Specsavers launches Das Boot viral campaign

High street optician Specsavers has launched a viral campaign creating a pastiche of classic German war film 'Das Boot' in the latest creative work under the "Should've gone to Specsavers" tagline.

Specsavers: Das Boot viral campaign
Specsavers: Das Boot viral campaign

In a 60-second viral called 'Sub' a grim-faced World War Two German submarine crew go to action stations as they get a bit more than they bargained for from a rather amorous whale.

The short was directed by Cris Mudge of Mustard at the Royal Navy Submarine Museum in Gosport.


The whale was created using CGI and the viral's dialogue is in German with English subtitling.

Specsavers Art Director Mark de la Rue said: "The script was written about 18 months ago but we didn't present it as we were focusing on other messages at the time.

"Cris was looking to do something different for a show reel, so we teamed up to create 'Sub'.

"There are some interesting sounds in there, such as rivets popping, but we realised that those sorts of things would be lost in a noisy environment, like a crowded pub.

"Cris's solution was to dub the German dialogue over the top, which adds an extra layer of realism and helps to establish the whale's presence."

In January, Specsavers rolled out a comical viral film to celebrate the brand's 25th anniversary called 'Spermsavers'.

The film, was seeded on Specsavers YouTube channel and Facebook page and told the story of a sperm breaking away to be the first to swim towards an egg, but ends up swimming straight past it.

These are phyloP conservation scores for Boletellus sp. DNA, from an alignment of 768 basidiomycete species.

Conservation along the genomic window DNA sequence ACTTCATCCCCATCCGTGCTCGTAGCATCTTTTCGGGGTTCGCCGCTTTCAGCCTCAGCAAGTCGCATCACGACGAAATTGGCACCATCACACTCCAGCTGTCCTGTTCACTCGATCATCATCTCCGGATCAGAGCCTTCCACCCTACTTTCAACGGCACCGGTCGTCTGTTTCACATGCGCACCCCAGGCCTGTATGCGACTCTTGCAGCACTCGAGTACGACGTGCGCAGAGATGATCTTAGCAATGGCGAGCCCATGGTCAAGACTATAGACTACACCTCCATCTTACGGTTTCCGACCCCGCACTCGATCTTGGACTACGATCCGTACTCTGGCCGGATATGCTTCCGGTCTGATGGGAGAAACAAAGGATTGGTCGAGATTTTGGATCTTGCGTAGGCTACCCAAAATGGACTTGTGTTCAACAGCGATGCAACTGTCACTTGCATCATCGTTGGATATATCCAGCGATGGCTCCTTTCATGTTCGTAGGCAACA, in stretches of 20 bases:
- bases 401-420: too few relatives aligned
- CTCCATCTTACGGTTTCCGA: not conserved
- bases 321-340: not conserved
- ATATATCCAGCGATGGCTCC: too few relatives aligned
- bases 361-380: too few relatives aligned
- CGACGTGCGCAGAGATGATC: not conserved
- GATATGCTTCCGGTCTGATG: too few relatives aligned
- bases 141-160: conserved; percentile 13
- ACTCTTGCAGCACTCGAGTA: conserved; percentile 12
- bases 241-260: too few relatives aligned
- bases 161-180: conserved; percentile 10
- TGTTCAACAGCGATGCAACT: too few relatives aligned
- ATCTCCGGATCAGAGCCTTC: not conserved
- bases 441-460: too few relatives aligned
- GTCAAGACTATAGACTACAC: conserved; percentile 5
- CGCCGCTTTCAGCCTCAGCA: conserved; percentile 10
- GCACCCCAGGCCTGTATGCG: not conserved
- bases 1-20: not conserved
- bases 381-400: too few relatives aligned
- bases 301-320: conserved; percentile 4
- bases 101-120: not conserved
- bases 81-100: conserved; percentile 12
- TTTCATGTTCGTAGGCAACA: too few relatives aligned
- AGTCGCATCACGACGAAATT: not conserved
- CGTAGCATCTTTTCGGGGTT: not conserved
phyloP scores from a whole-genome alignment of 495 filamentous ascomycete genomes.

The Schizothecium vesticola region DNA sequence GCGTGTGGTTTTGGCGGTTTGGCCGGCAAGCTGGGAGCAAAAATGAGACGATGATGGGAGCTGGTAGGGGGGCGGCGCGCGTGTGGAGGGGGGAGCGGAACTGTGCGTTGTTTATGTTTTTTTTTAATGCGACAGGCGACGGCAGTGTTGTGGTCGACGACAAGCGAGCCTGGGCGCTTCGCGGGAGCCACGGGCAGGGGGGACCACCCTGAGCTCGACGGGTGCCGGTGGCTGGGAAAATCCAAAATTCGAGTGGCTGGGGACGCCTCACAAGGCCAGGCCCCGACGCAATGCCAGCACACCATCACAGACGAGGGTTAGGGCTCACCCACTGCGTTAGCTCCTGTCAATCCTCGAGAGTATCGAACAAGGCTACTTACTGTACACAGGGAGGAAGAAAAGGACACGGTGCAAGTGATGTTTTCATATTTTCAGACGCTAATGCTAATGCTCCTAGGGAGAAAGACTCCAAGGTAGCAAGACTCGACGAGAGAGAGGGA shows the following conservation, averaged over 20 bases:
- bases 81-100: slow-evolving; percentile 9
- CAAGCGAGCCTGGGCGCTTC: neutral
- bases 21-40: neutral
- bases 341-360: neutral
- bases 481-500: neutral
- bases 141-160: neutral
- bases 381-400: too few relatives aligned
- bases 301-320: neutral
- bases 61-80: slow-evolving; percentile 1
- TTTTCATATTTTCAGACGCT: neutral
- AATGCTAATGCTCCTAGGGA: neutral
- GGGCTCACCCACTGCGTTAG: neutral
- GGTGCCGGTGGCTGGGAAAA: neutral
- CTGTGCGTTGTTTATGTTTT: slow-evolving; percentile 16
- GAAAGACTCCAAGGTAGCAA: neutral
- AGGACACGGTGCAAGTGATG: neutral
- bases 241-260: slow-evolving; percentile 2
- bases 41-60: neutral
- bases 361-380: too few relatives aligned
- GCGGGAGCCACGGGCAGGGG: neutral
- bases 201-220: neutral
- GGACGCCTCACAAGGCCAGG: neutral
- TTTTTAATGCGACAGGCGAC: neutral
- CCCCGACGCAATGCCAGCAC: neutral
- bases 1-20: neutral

Specsavers creative director Graham Daldry says: "'Should've gone to Specsavers' has, over the years, manifested itself into a number of witty scenarios."

At the end of last month, the optician also launched a reactionary World Cup press campaign surrounding the goal by England midfielder Frank Lampard that was not given during England's defeat by Germany.

The press ad, which ran the Tuesday after the Sunday match in national newspapers, was devised by the optician retailer's in-house agency, Specsavers Creative, and used the text 'Goal line technology… from £25'. It then showed an image of a pair of Specsavers glasses.

Tim Langlois, Specsavers digital marketing manager, said: "There's a constant backdrop of online usage by journalists and the general public, but we also see some dramatic spikes.

"For instance, Specsavers experienced a 353% increase in Internet posts when Frank Lampard's World Cup goal against Germany was disallowed. Specsavers followed up with a national print ad two days later."

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